Besides shelter, people are also in great need of potable water. The earthquake damaged the water systems in the area it struck, mixing water with dirt, so the people need to have clean water delivered to them. Some of them, reportedly, have been drinking from unsafe water sources. Delivering water to them is a challenge because of the damage to the transportation routes. Perhaps use could be made of the rain that is currently happening in the region? People would be able to get clean, potable water if they manage to collect rainwater. People in such situation do not only need water for drinking but for medical use also. It is okay for people to drink water that has relatively high level of dirtiness, because the digestive system is made to withstand contamination. But water that is for washing out wounds or washing medical equipment has to be very clean.

The inability to move people and goods around is possibly the main issue that the affected area struck now faces. Images from the disaster zone show roads sustaining massive damage. Some are torn wide apart and have cracks big enough for vehicles to fall into. Many roads have been damaged and destroyed, as have a few bridges. The Pakistan Army is diligently taking up the task of restoring road networks. This type of work is something armies are well suited to. War and military operations usually require the need for extensive transportation over terrain which was not developed for it and terrain which saw destruction of transportation networks. Army personnel therefore have to be good at repairing paths and constructing makeshift paths in a very short period of time. These skills are essential in responding to an earthquake. The same is true for a wide variety of other military skills.

Soldiers and army engineers heading to the affected area will produce enormous results, but much further benefit could be obtained if the local people themselves got involved in the huge amount of work needed for the earthquake relief. Local communities represent a lot of manpower, manpower equivalent to the amount of help needed. It is best that the people affected by the quake be organized in an effective manner, called CBDRM, Community-Based Disaster Risk Management, and use their local resources to manage the aftermath of the quake. CBDRM usually requires preparation to be ready for any disaster that may strike. Implementing it spontaneously when a disaster has already struck will be difficult, but let us try it right now in Mirpur.

Concerning the roads, there are some educational videos detailing how to construct makeshift transportation routes. One is a documentary that was made by the US Army during World War 2 and is now a YouTube video called How It’s Made: WW2 Military Roads, found on the YouTube Channel DocumentaryTube. Its description of soldiers building temporary routes from raw materials found around them may, if watched now, serve us even in relief of the earthquake-affected area around Mirpur.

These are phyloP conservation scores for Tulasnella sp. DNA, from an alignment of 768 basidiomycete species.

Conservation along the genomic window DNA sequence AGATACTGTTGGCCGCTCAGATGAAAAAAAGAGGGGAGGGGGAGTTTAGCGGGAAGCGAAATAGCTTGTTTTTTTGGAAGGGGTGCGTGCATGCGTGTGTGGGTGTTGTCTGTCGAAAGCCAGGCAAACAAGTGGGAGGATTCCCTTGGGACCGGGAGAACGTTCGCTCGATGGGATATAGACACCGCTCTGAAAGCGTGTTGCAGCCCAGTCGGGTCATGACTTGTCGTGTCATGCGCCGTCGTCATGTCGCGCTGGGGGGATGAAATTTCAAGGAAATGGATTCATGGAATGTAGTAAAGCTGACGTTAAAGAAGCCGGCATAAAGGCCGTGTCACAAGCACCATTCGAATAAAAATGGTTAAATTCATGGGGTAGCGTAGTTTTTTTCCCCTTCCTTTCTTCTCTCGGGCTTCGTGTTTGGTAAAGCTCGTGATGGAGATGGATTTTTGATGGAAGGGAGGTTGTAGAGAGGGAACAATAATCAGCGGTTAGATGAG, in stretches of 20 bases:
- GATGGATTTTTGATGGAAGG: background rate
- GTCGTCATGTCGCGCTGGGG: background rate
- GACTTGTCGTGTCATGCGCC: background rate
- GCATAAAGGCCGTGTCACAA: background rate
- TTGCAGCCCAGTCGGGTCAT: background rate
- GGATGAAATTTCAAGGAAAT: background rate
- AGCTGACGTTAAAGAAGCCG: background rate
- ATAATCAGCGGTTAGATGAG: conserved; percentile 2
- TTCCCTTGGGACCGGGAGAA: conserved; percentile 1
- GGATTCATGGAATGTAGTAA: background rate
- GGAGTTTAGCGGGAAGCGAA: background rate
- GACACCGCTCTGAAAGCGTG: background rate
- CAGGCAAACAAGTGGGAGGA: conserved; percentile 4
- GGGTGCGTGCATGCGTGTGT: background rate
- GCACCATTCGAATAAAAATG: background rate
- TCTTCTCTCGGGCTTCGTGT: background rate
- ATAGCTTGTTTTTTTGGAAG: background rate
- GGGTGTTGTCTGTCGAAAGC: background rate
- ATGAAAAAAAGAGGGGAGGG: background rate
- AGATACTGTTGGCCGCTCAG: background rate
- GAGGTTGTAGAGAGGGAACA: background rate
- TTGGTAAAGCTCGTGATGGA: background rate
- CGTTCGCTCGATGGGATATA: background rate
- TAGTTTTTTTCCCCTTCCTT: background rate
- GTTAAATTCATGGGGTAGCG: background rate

In an odd twist of fate, the calamity in Mirpur is a crisis not only for Pakistan but also for Britain. A lot of people from Mirpur migrated to Britain and many later returned. That means that a lot of people in Britain have ties to Mirpur and a lot of people in Mirpur have dual British-Pakistani nationality. This should create an incentive for Britain to get involved in the earthquake response. We should ask the British government to do so. Also, the concept of CBDRM can even be extended across national lines. Remittances have developed Mirpur a lot over the decades and now, in this time of crisis, expats should spring into action and get involved in sending aid to the relief operations.

When a sudden crisis like this breaks out, people are best able to respond if they are ready for this beforehand and already know what actions they are supposed to take. Innovation is something that usually takes time. But when necessity demands it, we must always try and see if it is something that can be done on the spot. Right now, as the crisis is ongoing, people should develop new approaches and put them into action as they see fit based upon the circumstances.

After the massive 2005 earthquake calamity in Kashmir, Pakistan was supposed to improve its disaster risk reduction capacity. The endeavour is ongoing process. The Many complain that the government could have done more. PPLDM was founded to promote innovative, people-led disaster risk management.

Speedy communication is vital. All those who are reading this should share it and spread its advice. The people of Mirpur and Jhelum need help right now. Guidance has to be given to them, the emergency responders, and all who can play a part.
Media coverage of the crisis is one of the areas which we need to improve upon. Comprehensive news is hard to find. Unless people know all about the situation in the earthquake zone, how can they come up with the right ideas? We need more reporters heading to Mirpur and Jhelum and thoroughly documenting the situation on the ground. Access to telecommunication must also be given to the people within the disaster zone as it will help them know what to do. Transparency of news regarding disaster is the first step in disaster management. Glossing over is criminal and should be treated as such by not only national but also international law.

As Pakistan engages in disaster relief, let us not forget the people of Indian-occupied Kashmir, who were likely in the path of the earthquake but whose current situation cannot even be ascertained because of the blackout imposed on their homeland. It is time for Imran Khan and other powers that be to speak up about this and bring the issue to international attention.

When all of this is over, let us make our management of the earthquake in Azad Kashmir the test of how we are to determine the course of Pakistan’s future disaster management. In the run up to our National Resilience Day that falls on October 8, Mirpur earthquake relief can be showcased as a model of how far we have come since the massive earthquake struck Kashmir on October 8, 2005.